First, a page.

Who Was Andrew the Apostle?
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Who Was Andrew the Apostle?

by Angel Studios | January 12, 2023

Often when people recall the apostles of Jesus Christ, there are several figures who tend to stand out. Peter, the rock on which Christ said he would build his church might come to mind (Matthew 16:18), or maybe James and John, who Jesus called “The Sons of Thunder” for their power. Undoubtedly, these three apostles were more than influential in spreading Christ’s word and following him.

However, Andrew the Apostle was a fourth follower of Christ who is sometimes overlooked. Though Andrew isn’t as greatly discussed in the Bible, he was a steady and dedicated disciple. Peter was involved in more dramatic (and sometimes more miraculous) events, like when he walked on water, or when he denied Christ 3 times during the event of his crucifixion. These events are so notable because of the significant lessons they teach us—no one can deny the testament of Peter.

Paired with the sometimes dynamic Peter was his brother, Andrew, who not only showed great faith in and love of Christ, but also spent his last days as a missionary just like Peter, teaching God’s children. There are fewer passages dedicated to him, and he wasn’t given a specific name from Jesus that there’s a record of—certain Gospels even leave him out of his most notable events.

But steadfast, honest, and righteous Andrew was considered faithful from the beginning. He dedicated his life to serving the Lord and played several important roles during Christ’s ministry and after his death and resurrection. Andrew is not often remarked on in scripture, but his devotion and obedience to Christ is nothing short of remarkable.

Andrew The Disciple

Scholars like to note that the name “Andrew” is of Greek origin and that his brother Simon (later given the name “Peter” by Christ) had a Hebrew name. Andrew’s name speaks to the mixture of origins and cultures in Galilee at the time of Christ’s earthly ministry. He is also known as “Saint Andrew” in certain areas of the world, specifically as the patron saint of Scotland and Russia.

Becoming a disciple

Peter and Andrew were generally considered close, especially considering that they worked together most days and both led lives as apostles of Christ. Scripture often pairs the two, like in Matthew 10:2 when describing the apostles: “first, Simon (who is called Peter) and his brother Andrew.”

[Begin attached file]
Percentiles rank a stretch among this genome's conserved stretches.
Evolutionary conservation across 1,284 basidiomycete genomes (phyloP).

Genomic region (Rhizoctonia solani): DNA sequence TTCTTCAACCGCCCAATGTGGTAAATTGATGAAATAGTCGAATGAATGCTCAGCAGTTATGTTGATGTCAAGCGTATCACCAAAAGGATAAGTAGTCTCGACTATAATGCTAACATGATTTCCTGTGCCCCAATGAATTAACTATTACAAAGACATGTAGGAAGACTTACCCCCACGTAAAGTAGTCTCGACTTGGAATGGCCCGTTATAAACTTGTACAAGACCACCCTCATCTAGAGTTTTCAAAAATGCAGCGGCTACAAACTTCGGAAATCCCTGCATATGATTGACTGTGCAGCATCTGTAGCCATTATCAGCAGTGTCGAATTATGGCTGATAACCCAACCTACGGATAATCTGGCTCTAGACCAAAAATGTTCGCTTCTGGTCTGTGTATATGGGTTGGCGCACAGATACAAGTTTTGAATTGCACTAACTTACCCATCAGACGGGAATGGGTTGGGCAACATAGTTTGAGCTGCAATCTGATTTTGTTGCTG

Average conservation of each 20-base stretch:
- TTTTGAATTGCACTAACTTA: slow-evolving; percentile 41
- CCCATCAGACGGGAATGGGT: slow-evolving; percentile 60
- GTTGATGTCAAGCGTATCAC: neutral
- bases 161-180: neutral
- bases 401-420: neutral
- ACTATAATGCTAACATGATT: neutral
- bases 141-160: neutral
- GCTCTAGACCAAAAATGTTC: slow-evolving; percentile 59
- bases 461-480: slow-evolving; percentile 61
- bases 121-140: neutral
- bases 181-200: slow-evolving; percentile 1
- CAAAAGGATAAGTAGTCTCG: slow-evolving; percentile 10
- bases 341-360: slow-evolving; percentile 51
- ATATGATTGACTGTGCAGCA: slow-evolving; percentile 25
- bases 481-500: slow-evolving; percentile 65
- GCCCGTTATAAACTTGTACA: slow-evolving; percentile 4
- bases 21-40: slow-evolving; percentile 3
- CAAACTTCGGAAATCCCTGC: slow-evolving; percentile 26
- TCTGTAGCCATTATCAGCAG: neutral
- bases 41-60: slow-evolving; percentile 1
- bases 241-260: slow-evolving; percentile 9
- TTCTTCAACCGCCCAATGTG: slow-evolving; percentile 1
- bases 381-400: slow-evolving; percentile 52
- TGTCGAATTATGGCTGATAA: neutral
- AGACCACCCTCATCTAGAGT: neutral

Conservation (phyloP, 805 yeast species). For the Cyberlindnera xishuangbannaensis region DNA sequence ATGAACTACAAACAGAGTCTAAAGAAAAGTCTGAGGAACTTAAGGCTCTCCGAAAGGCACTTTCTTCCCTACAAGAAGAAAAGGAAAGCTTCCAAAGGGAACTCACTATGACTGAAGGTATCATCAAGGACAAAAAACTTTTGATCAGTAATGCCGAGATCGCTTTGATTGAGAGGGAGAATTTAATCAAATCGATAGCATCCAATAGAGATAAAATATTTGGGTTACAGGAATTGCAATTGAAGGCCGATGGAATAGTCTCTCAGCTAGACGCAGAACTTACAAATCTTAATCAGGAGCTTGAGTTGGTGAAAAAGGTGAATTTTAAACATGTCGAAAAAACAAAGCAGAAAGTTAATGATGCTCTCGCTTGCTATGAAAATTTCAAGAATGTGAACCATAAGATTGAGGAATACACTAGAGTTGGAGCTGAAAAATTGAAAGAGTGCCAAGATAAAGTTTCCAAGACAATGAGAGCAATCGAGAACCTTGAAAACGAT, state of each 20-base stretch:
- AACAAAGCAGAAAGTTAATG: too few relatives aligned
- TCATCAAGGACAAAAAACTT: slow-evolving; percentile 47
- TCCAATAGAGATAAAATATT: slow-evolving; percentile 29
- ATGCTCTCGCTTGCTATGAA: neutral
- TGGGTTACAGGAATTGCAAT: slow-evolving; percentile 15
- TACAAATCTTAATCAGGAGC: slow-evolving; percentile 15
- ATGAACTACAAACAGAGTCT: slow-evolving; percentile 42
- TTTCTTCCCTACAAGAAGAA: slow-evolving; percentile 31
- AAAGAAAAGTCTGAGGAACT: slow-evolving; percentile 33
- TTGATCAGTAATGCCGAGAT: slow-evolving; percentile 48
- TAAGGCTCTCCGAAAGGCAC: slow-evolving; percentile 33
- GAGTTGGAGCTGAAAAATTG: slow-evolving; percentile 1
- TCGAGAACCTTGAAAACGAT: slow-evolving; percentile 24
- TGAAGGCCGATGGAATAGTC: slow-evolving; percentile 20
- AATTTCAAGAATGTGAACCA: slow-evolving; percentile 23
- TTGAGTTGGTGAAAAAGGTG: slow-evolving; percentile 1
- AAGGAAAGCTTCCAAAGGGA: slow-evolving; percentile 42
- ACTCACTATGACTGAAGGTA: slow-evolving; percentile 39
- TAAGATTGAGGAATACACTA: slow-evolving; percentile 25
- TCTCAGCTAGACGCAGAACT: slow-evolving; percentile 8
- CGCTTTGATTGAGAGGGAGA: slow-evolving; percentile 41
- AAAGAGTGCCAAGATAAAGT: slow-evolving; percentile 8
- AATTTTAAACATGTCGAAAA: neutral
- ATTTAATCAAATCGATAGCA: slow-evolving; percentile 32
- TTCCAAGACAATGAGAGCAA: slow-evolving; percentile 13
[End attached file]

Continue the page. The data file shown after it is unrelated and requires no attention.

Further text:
One of the first interactions Jesus had with both Andrew and his brother Simon Peter was when he saw them “casting a net into the lake, for they were fishermen” (Matthew 4:18). Andrew did become an apostle and disciple of Christ, but he was originally a fisherman by trade. The two brothers earned their living by taking a boat out on the Sea of Galilee and casting their nets all day. Fishermen usually worked year-round, despite weather conditions, and often had to work throughout the night as well.

Fishing in this manner was hard labor, from making the nets to hauling in varying loads of fish. The fishing market was also a big part of the economy and even politics in Galilee during Andrew’s time, which affected his livelihood. 

Christ calls Andrew to be a “fisher of men”

As a disciple, Andrew was constantly serving with Jesus, witnessing miracles, and learning from his teachings himself. Jesus used parables to teach others lessons and principles, including when he taught the apostles.

As he did for many people during his ministry, Christ used metaphors and scenarios that the specific groups or individuals he was teaching would understand, and Andrew and Simon were no exception. This often resulted in lessons set in their work-life environment. Some of the most memorable parables and miracles shared with Andrew were during fishing expeditions or founded in fishing metaphors. Jesus used fish so often in his teachings that some even consider fish to be a symbol of Christ.

When Andrew was first called upon by Jesus, he was fishing with his brother and casting his net. Jesus called out to them and told them to come and follow him (as his disciples), and that he would make them fishers of men, saying, “I will send you out to fish for people” (Matthew 4:19). This was a turning point in Andrew’s relationship with Jesus where he is called to teach and minister to others and become an actual disciple.

Leaving their nets to follow Jesus took great faith and sacrifice, and scripture says that “at once they left their nets and followed him” (Matthew 4:20). Andrew became a dedicated follower of Christ, both during Christ’s ministry and later as a missionary. Just as Jesus promised, Andrew learned how to reach others and bring them to the truth through his years of teaching, proselyting, and service.